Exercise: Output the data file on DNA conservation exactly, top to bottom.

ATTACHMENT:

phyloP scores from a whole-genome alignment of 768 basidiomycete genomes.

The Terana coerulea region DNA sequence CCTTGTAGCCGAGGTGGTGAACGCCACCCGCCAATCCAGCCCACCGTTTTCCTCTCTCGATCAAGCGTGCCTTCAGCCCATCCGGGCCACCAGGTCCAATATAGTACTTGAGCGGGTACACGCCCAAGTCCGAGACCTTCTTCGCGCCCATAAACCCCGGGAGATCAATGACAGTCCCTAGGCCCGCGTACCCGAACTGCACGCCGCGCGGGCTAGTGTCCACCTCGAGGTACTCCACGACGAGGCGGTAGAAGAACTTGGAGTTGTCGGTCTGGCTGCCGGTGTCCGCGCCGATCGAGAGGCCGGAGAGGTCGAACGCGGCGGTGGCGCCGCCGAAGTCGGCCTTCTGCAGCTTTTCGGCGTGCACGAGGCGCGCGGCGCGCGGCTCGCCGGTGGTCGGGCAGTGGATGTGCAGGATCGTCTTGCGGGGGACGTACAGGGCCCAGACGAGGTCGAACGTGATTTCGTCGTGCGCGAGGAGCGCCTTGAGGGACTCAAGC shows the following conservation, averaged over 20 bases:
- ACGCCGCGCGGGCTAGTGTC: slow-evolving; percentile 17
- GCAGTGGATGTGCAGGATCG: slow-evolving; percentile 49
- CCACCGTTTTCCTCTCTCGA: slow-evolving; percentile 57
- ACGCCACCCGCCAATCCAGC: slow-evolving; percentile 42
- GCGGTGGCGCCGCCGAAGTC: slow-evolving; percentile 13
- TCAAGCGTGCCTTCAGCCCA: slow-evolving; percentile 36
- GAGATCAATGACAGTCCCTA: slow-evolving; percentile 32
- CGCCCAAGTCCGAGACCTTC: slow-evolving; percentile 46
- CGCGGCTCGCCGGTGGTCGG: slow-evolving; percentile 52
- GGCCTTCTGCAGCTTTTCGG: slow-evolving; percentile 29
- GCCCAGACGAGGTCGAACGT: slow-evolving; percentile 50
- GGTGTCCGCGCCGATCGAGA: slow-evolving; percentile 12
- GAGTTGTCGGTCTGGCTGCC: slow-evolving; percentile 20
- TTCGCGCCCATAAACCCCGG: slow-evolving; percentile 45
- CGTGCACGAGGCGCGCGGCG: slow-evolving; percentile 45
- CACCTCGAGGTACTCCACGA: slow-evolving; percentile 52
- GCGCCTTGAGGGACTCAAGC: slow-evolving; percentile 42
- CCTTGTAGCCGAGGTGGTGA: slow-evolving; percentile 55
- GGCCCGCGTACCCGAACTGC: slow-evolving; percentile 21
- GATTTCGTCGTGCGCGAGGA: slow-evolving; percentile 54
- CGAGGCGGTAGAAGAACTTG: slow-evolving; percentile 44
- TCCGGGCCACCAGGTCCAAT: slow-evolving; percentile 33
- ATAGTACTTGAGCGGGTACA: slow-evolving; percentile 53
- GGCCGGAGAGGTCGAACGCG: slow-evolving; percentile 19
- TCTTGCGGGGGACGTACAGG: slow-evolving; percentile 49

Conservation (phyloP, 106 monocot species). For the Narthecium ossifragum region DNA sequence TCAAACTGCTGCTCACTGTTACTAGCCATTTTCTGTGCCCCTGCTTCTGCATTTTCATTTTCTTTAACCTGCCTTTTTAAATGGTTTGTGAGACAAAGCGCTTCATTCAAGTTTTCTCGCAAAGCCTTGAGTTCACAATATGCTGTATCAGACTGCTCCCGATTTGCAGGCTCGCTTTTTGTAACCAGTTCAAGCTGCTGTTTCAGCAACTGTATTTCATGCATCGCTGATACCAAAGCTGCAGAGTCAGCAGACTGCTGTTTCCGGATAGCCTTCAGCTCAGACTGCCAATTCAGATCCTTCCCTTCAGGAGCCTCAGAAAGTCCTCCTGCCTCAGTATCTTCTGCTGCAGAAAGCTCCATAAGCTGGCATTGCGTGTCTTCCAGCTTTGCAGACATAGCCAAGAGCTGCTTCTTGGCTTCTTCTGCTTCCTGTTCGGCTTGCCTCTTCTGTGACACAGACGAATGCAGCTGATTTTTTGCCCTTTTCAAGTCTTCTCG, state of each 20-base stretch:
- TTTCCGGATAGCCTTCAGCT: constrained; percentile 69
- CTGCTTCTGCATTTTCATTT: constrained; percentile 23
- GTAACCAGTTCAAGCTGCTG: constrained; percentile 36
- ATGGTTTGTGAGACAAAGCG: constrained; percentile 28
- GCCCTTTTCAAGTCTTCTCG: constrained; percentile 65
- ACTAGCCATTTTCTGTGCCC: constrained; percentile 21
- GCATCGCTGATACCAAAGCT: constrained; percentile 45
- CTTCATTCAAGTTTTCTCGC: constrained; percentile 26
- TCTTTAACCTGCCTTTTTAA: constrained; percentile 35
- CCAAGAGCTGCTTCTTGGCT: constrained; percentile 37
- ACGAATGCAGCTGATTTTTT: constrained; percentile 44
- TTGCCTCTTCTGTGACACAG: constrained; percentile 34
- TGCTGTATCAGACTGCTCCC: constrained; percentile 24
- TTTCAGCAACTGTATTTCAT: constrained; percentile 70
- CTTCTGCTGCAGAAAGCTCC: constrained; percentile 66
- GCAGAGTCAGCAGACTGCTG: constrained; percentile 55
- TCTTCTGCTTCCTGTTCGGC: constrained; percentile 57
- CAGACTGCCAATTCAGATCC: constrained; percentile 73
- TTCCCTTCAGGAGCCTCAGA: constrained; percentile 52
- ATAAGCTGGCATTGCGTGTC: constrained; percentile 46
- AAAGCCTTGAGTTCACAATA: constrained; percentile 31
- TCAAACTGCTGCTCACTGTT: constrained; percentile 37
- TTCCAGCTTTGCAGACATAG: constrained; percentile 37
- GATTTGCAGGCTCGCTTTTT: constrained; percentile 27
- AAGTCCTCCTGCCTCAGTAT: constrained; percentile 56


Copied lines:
phyloP scores from a whole-genome alignment of 768 basidiomycete genomes.

The Terana coerulea region DNA sequence CCTTGTAGCCGAGGTGGTGAACGCCACCCGCCAATCCAGCCCACCGTTTTCCTCTCTCGATCAAGCGTGCCTTCAGCCCATCCGGGCCACCAGGTCCAATATAGTACTTGAGCGGGTACACGCCCAAGTCCGAGACCTTCTTCGCGCCCATAAACCCCGGGAGATCAATGACAGTCCCTAGGCCCGCGTACCCGAACTGCACGCCGCGCGGGCTAGTGTCCACCTCGAGGTACTCCACGACGAGGCGGTAGAAGAACTTGGAGTTGTCGGTCTGGCTGCCGGTGTCCGCGCCGATCGAGAGGCCGGAGAGGTCGAACGCGGCGGTGGCGCCGCCGAAGTCGGCCTTCTGCAGCTTTTCGGCGTGCACGAGGCGCGCGGCGCGCGGCTCGCCGGTGGTCGGGCAGTGGATGTGCAGGATCGTCTTGCGGGGGACGTACAGGGCCCAGACGAGGTCGAACGTGATTTCGTCGTGCGCGAGGAGCGCCTTGAGGGACTCAAGC shows the following conservation, averaged over 20 bases:
- ACGCCGCGCGGGCTAGTGTC: slow-evolving; percentile 17
- GCAGTGGATGTGCAGGATCG: slow-evolving; percentile 49
- CCACCGTTTTCCTCTCTCGA: slow-evolving; percentile 57
- ACGCCACCCGCCAATCCAGC: slow-evolving; percentile 42
- GCGGTGGCGCCGCCGAAGTC: slow-evolving; percentile 13
- TCAAGCGTGCCTTCAGCCCA: slow-evolving; percentile 36
- GAGATCAATGACAGTCCCTA: slow-evolving; percentile 32
- CGCCCAAGTCCGAGACCTTC: slow-evolving; percentile 46
- CGCGGCTCGCCGGTGGTCGG: slow-evolving; percentile 52
- GGCCTTCTGCAGCTTTTCGG: slow-evolving; percentile 29
- GCCCAGACGAGGTCGAACGT: slow-evolving; percentile 50
- GGTGTCCGCGCCGATCGAGA: slow-evolving; percentile 12
- GAGTTGTCGGTCTGGCTGCC: slow-evolving; percentile 20
- TTCGCGCCCATAAACCCCGG: slow-evolving; percentile 45
- CGTGCACGAGGCGCGCGGCG: slow-evolving; percentile 45
- CACCTCGAGGTACTCCACGA: slow-evolving; percentile 52
- GCGCCTTGAGGGACTCAAGC: slow-evolving; percentile 42
- CCTTGTAGCCGAGGTGGTGA: slow-evolving; percentile 55
- GGCCCGCGTACCCGAACTGC: slow-evolving; percentile 21
- GATTTCGTCGTGCGCGAGGA: slow-evolving; percentile 54
- CGAGGCGGTAGAAGAACTTG: slow-evolving; percentile 44
- TCCGGGCCACCAGGTCCAAT: slow-evolving; percentile 33
- ATAGTACTTGAGCGGGTACA: slow-evolving; percentile 53
- GGCCGGAGAGGTCGAACGCG: slow-evolving; percentile 19
- TCTTGCGGGGGACGTACAGG: slow-evolving; percentile 49

Conservation (phyloP, 106 monocot species). For the Narthecium ossifragum region DNA sequence TCAAACTGCTGCTCACTGTTACTAGCCATTTTCTGTGCCCCTGCTTCTGCATTTTCATTTTCTTTAACCTGCCTTTTTAAATGGTTTGTGAGACAAAGCGCTTCATTCAAGTTTTCTCGCAAAGCCTTGAGTTCACAATATGCTGTATCAGACTGCTCCCGATTTGCAGGCTCGCTTTTTGTAACCAGTTCAAGCTGCTGTTTCAGCAACTGTATTTCATGCATCGCTGATACCAAAGCTGCAGAGTCAGCAGACTGCTGTTTCCGGATAGCCTTCAGCTCAGACTGCCAATTCAGATCCTTCCCTTCAGGAGCCTCAGAAAGTCCTCCTGCCTCAGTATCTTCTGCTGCAGAAAGCTCCATAAGCTGGCATTGCGTGTCTTCCAGCTTTGCAGACATAGCCAAGAGCTGCTTCTTGGCTTCTTCTGCTTCCTGTTCGGCTTGCCTCTTCTGTGACACAGACGAATGCAGCTGATTTTTTGCCCTTTTCAAGTCTTCTCG, state of each 20-base stretch:
- TTTCCGGATAGCCTTCAGCT: constrained; percentile 69
- CTGCTTCTGCATTTTCATTT: constrained; percentile 23
- GTAACCAGTTCAAGCTGCTG: constrained; percentile 36
- ATGGTTTGTGAGACAAAGCG: constrained; percentile 28
- GCCCTTTTCAAGTCTTCTCG: constrained; percentile 65
- ACTAGCCATTTTCTGTGCCC: constrained; percentile 21
- GCATCGCTGATACCAAAGCT: constrained; percentile 45
- CTTCATTCAAGTTTTCTCGC: constrained; percentile 26
- TCTTTAACCTGCCTTTTTAA: constrained; percentile 35
- CCAAGAGCTGCTTCTTGGCT: constrained; percentile 37
- ACGAATGCAGCTGATTTTTT: constrained; percentile 44
- TTGCCTCTTCTGTGACACAG: constrained; percentile 34
- TGCTGTATCAGACTGCTCCC: constrained; percentile 24
- TTTCAGCAACTGTATTTCAT: constrained; percentile 70
- CTTCTGCTGCAGAAAGCTCC: constrained; percentile 66
- GCAGAGTCAGCAGACTGCTG: constrained; percentile 55
- TCTTCTGCTTCCTGTTCGGC: constrained; percentile 57
- CAGACTGCCAATTCAGATCC: constrained; percentile 73
- TTCCCTTCAGGAGCCTCAGA: constrained; percentile 52
- ATAAGCTGGCATTGCGTGTC: constrained; percentile 46
- AAAGCCTTGAGTTCACAATA: constrained; percentile 31
- TCAAACTGCTGCTCACTGTT: constrained; percentile 37
- TTCCAGCTTTGCAGACATAG: constrained; percentile 37
- GATTTGCAGGCTCGCTTTTT: constrained; percentile 27
- AAGTCCTCCTGCCTCAGTAT: constrained; percentile 56